Lesson 1: The first passport stamp: where it all began

This is the first story because this is the day it all began.  On 01/26/93 I got my first passport stamp in London Gatwick.  When I heard the sound of the rubber stamp ink my blue page I didn’t have any idea how addicted to that sound I would become.  Thirty years later, I still smile when I hear that sound.

While the English are credited with getting me addicted to border crossing, I have to credit the French for getting me across the sea.  You see, I didn’t grow up in a family that travelled internationally.  I grew up in a family that mostly traveled to Florida for holidays. Twice every year.

My grandparents came from Italy and they traveled to their homeland numerous times when I was growing up.  I’d seen their slide shows as a child- but I’d never dreamed it would be a place I’d go.  In sixth grade my social studies teacher showed us slides of his trip to Egypt.  I always thought it was fascinating, but I’d also never even dreamed that someday I’d take my own photos of the Pyramids.

And then one day I started to study French.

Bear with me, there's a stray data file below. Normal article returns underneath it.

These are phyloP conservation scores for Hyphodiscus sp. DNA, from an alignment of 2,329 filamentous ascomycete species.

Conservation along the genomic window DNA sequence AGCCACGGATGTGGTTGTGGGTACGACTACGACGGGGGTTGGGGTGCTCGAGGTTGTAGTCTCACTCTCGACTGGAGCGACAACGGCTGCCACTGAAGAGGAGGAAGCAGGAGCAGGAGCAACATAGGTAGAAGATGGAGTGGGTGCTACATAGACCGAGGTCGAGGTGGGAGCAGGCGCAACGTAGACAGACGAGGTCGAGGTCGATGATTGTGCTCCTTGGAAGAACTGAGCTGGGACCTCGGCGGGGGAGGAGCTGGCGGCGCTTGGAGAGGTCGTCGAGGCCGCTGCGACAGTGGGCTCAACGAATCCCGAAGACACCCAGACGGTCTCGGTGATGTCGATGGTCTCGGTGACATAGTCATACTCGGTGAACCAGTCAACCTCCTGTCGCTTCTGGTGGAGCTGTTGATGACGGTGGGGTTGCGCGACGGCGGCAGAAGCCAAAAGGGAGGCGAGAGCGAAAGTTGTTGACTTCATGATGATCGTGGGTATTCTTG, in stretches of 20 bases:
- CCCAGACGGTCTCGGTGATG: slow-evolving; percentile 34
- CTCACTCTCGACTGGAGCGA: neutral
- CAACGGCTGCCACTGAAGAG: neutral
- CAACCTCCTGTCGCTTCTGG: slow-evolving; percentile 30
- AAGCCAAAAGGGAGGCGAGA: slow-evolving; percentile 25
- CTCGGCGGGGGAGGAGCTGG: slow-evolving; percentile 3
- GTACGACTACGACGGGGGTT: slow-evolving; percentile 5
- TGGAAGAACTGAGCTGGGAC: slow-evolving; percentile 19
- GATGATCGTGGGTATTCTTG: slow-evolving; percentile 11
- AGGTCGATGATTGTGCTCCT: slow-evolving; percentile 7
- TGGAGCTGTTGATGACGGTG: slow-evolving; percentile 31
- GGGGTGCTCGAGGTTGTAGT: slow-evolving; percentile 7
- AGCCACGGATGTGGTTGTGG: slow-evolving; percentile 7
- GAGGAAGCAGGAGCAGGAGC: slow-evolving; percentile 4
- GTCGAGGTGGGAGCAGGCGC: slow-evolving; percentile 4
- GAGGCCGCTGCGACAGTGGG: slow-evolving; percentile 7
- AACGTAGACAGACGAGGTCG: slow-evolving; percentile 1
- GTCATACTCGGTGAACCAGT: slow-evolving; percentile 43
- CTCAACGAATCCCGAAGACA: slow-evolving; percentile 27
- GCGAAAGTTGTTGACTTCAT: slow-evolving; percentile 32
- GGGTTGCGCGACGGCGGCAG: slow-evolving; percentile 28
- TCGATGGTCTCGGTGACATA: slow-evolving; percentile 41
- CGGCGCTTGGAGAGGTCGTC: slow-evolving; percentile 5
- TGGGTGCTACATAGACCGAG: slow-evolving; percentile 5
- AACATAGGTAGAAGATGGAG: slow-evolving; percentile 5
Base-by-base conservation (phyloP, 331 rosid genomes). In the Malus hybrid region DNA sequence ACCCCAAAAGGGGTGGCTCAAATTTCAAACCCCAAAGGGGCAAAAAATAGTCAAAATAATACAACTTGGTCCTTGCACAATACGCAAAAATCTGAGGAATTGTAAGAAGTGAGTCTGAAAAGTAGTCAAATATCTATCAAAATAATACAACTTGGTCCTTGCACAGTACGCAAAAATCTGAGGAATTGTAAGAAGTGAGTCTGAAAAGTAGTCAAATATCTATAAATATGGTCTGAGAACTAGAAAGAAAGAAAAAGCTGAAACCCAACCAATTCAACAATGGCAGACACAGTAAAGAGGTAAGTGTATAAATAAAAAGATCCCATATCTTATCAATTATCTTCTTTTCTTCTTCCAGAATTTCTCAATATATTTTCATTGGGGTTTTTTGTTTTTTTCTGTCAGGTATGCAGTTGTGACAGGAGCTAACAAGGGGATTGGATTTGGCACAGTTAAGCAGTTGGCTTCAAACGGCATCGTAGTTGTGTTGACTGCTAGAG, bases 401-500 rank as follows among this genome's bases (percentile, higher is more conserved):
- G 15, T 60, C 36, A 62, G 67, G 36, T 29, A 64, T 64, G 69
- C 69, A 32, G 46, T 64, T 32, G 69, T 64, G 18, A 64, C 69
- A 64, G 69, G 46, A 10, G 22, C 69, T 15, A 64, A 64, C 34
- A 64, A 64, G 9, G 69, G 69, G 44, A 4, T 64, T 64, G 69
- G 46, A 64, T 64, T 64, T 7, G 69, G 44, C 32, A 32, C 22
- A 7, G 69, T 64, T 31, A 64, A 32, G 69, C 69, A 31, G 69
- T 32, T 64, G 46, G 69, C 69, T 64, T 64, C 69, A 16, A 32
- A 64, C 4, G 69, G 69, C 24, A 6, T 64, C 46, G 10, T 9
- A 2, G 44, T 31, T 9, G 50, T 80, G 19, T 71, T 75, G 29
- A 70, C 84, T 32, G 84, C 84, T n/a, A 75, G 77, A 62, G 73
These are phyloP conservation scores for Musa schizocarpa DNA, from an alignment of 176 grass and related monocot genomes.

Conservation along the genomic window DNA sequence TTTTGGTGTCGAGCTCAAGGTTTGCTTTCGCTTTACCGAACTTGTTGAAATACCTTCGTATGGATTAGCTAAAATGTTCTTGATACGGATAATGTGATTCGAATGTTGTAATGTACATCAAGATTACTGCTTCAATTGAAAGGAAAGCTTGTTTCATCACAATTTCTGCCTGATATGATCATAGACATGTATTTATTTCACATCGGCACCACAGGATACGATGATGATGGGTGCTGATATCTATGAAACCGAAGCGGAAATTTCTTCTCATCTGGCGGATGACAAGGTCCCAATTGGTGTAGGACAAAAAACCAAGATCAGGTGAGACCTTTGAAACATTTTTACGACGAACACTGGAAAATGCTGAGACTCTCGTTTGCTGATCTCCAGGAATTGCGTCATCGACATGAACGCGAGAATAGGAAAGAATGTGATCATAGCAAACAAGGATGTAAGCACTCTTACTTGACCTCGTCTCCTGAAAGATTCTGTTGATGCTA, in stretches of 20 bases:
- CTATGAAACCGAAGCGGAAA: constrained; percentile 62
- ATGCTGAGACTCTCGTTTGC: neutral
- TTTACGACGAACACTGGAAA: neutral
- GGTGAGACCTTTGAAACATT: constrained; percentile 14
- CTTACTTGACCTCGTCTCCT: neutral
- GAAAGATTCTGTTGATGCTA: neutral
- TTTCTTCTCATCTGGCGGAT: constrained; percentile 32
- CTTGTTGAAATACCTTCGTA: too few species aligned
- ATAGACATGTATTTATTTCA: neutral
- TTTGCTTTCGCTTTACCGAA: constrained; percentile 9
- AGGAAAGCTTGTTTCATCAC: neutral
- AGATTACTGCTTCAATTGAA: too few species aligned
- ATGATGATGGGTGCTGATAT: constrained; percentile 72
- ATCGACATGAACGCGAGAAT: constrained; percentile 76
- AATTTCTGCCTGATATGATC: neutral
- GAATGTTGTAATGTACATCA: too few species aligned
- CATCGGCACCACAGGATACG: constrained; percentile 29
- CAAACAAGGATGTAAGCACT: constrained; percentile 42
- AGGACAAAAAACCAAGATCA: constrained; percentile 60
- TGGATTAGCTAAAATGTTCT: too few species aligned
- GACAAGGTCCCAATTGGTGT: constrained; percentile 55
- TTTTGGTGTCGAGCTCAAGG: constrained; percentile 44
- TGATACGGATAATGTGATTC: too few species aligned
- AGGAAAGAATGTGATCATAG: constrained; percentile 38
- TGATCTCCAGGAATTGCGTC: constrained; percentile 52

To this day my French n’est pas bon. It’s a language I’ve never mastered, but oddly, one that pushed me into the world where I learned that I can manage fine despite language barriers.

I remember three things about high school French.  1. I used the name Danielle because is it my middle name and sounds more French than Stephanie.  2.  My teacher was short and very passionate.  She’d hop around and chant “ici, la, la bas”.  Oddly, those are three of the only words I remember.  3.  Our book cover had a picture of Mont Saint Michel and I decided that one day before I died I wanted to go see it for myself in France.

I finished high school without mastering French and enrolled in some more French for my obligatory two years of university foreign language.  My French still wasn’t great, but apparently it was good enough that this girl named Lisa decided that I should be her study partner.  While Le Francais itself didn’t really change my life per se, meeting Lisa, did. She came from a family that traveled, and convinced me that I should do semester abroad in the UK.  She gave me the push and permission that I was looking for to see France and to see the world.  Thanks Lisa. (And thanks to Lisa’s dad who taught me how to use my airline miles).

And so on 01/26/93, Lisa and I westood together in the immigration line waiting for those fateful passport stamps. Little did I know that we’d be standing in the same line in another dozen countries that year  (including France) and that more than 100++ countries later I’d still be standing in those lines all around the globe.

My 01/26/93 was a long time ago but the lesson I learned is this: it’s never to late to make today the day that changes your future.

What are you doing today ?